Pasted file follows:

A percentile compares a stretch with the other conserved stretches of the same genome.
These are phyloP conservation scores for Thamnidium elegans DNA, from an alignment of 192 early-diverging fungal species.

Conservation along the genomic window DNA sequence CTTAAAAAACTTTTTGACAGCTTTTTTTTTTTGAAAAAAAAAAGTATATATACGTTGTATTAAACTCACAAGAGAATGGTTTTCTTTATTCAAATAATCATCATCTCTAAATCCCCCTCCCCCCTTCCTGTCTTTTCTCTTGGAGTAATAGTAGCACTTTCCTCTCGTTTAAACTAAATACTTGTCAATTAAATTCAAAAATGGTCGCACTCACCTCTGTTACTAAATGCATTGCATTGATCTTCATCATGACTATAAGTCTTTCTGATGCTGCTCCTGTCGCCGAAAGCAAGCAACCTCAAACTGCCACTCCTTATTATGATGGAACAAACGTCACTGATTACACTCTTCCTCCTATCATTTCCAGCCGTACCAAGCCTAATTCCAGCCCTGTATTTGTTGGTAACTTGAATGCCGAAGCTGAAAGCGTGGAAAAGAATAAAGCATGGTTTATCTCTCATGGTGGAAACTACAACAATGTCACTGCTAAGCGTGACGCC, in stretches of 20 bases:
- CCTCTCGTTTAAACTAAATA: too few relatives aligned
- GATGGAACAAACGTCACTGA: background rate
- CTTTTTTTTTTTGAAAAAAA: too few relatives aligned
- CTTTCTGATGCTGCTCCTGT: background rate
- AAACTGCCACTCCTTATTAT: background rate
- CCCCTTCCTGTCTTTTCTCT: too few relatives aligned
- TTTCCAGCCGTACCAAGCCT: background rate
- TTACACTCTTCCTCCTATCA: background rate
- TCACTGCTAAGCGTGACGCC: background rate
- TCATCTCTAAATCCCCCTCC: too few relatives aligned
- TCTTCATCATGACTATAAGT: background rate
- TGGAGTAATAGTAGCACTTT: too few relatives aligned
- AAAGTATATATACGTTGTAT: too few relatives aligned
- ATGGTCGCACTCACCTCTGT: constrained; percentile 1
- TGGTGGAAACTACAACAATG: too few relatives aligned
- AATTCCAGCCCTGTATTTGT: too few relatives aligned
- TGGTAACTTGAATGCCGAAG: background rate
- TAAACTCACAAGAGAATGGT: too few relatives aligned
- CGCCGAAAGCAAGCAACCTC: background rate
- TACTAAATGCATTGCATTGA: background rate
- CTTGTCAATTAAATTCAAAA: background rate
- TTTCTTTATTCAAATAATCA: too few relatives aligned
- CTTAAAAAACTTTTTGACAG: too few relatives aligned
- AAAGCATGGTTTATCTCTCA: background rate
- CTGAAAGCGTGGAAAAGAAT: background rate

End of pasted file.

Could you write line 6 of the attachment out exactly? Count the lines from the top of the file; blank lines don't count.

- CTTTTTTTTTTTGAAAAAAA: too few relatives aligned